An oft-debated topic: tipping. Some Americans think that tipping at restaurants shouldn’t fall on the customer but rather, restaurants should pay their waitstaffs more. Others think that tips are vital for waiters and waitresses, most of whom don’t make the U.S. federal minimum wage. But who’s more likely to follow certain tipping habits?
Recent studies by CivicScience surveyed over 2,200 adult respondents in the US on what they consider to be a “good tip” and what their tipping habits are when dining at restaurants.
The majority, 66%, of U.S. adults say that a tip between 15 and 20% is “good” while roughly 1 in 4 say that more than 20% is considered a good tip. 7% believe that a tip under 15% is “good” and only a small percent of the population says they don’t leave a tip.
Roughly ¾ of U.S. adults say that they tip based on the service they receive at a restaurant. While this doesn’t tell us if they tip more or less than the recommended range, we do know that it means uncertainty for waitstaff across the country. It also shows that the vast majority of Americans don’t follow a standard protocol for tip percentages.
CivicScience found several correlations around American tipping culture – specifically by age, gender, income, and region.
Gen Xers are generally split in their thoughts around what makes a good tip. They make up almost half of people who think less than 15% is considered a good tip. But, they also are the most likely to think that more than 20% is a good tip. Gen Xers are also the most inconsistent when it comes to tipping. 39% say tips vary based on service while 29% and 32% of Millennials and Baby Boomers can say the same.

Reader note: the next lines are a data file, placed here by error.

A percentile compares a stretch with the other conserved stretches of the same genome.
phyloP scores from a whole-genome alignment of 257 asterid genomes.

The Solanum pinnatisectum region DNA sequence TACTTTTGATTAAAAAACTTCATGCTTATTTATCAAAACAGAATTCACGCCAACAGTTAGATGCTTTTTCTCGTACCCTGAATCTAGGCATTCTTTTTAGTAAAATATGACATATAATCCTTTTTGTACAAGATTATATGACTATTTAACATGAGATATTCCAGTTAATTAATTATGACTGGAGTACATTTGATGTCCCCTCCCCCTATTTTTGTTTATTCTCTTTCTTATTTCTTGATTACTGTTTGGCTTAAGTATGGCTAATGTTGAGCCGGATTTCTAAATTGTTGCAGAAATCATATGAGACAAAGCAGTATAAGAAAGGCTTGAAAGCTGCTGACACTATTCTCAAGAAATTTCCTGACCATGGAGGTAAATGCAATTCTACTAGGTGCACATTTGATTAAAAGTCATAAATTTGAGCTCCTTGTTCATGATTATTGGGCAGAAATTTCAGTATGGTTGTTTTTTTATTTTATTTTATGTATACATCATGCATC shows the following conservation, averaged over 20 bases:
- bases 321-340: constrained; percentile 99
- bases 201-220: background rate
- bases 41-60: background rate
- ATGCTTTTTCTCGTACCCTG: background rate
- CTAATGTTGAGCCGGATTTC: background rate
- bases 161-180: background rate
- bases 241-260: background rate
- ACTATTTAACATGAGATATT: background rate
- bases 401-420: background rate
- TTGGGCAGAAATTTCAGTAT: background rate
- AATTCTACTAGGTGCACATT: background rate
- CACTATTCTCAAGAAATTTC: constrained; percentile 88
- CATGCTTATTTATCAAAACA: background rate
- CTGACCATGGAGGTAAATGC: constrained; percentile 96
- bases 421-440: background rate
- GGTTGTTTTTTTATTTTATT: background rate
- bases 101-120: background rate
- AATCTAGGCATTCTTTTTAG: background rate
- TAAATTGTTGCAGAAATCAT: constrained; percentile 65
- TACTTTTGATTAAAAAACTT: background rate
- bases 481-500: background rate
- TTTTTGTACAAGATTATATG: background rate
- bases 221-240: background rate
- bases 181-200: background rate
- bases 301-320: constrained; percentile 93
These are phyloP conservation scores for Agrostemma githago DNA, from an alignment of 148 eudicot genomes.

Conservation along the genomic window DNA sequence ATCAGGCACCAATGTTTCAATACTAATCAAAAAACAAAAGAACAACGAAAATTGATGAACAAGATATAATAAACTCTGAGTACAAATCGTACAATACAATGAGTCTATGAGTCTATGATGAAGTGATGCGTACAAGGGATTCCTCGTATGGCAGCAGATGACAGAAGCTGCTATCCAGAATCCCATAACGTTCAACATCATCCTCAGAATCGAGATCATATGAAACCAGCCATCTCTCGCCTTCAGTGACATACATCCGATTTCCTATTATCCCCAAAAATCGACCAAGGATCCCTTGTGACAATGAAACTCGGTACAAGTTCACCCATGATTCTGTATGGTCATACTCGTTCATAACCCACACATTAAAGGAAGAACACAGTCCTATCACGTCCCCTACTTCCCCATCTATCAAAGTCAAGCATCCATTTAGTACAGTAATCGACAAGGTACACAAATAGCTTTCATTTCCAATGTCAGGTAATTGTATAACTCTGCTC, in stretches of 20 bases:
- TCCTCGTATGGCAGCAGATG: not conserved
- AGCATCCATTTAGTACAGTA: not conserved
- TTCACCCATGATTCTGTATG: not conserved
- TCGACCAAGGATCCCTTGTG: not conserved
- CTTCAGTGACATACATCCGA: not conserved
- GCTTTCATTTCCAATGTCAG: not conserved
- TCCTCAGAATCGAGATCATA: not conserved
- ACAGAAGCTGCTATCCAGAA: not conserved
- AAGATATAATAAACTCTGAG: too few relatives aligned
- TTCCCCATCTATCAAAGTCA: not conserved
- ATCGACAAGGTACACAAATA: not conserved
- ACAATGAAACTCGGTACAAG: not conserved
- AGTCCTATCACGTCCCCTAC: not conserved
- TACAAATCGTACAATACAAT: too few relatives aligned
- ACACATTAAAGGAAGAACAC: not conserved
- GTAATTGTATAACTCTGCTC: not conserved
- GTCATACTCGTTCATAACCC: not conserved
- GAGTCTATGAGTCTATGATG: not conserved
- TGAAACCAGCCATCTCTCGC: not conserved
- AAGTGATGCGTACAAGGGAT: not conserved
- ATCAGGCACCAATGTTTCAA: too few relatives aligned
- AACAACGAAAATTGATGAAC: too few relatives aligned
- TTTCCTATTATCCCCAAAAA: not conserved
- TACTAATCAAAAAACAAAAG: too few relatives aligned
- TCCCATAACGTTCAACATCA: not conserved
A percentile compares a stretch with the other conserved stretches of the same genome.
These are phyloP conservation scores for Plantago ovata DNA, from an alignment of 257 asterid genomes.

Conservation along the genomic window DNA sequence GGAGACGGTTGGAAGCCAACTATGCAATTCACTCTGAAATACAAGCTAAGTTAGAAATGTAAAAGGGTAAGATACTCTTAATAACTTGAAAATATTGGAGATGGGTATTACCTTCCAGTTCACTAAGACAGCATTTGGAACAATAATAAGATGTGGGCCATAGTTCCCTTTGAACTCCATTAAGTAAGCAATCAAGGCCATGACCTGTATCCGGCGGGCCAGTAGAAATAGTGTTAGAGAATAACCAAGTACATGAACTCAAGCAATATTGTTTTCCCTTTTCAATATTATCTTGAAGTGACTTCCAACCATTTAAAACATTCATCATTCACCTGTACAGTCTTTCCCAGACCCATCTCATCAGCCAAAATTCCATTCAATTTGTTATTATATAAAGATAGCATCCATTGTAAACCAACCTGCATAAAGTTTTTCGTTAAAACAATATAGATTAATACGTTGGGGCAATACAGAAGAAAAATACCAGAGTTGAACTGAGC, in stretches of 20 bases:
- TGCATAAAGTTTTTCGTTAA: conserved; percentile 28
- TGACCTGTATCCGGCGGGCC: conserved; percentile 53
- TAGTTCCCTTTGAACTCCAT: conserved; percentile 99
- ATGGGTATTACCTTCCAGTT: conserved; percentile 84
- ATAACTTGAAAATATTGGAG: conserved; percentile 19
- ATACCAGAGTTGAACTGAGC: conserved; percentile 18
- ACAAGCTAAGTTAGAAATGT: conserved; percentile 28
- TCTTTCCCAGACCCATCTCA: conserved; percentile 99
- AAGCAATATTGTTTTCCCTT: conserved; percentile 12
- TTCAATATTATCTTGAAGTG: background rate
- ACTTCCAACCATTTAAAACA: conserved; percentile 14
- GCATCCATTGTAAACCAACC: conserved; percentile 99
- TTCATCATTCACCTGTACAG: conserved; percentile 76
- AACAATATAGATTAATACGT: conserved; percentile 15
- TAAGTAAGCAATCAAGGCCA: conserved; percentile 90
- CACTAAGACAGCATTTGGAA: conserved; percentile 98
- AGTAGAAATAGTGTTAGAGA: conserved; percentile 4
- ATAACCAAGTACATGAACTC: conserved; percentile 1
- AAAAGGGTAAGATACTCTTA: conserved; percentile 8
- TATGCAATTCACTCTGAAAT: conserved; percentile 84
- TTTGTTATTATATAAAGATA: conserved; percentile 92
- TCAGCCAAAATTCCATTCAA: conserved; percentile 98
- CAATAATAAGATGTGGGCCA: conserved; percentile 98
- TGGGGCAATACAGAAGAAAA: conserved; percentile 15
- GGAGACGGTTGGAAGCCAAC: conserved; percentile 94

The 15-20% camp is pretty even across all generations, however, Baby Boomers are the most likely to tip within this range at 37%.
Perhaps the biggest surprise is that Millennials are most likely to not tip at all. Over half of non-tippers are Millennials. Why are Millennials most likely to not tip? Some suggest that Millennials don’t tip because they think restaurants should increase their workers’ pay.
CivicScience surveyed over 17,700 U.S. adults and found Millennials are more likely to think that tipping should become obsolete.
There’s even a gender divide when it comes to tipping. Women in the U.S. are much more likely to think that less than 15% is considered a good tip. Men, on the other hand, are more likely to think that leaving tips over 20% is good. While the data doesn’t show how people actually tip at restaurants, we can infer that men would consider tipping more when dining out.
It might not come as a surprise, but income also plays a role when considering what constitutes a good tip. Of people who think a tip less than 15% is good, 48% make under $50,000 annually, before taxes. What is surprising is that of people who don’t tip at all, 60% make $100,000+ annually before taxes.
When looking at American tip sentiments by region, CivicScience found that people in the Northeast are more likely to think a tip of over 20% is good. People in the South are the least likely of all regions to think that a tip higher than 20% is considered good. Of people who don’t tip, the largest group is Midwesterners at 42%.
Just looking at people who do tip, Northeasterners also say they’re the most consistent when it comes to tipping; of people who tip the same percent all the time, 43% live in the Northeast. People in the West, however, are the least likely to not tip the same percent all of the time – they’re more likely to tip based on service.
All in all, Millennials are the least likely generation of U.S. adults to tip as are U.S. adults who are making over $100,000 in household income, before taxes. Men and Northeasterners are more likely to think that higher tip percentages are better. We may, however, begin to see tipping culture in the United States change if positive sentiment towards increasing pay for waiters and waitresses grows.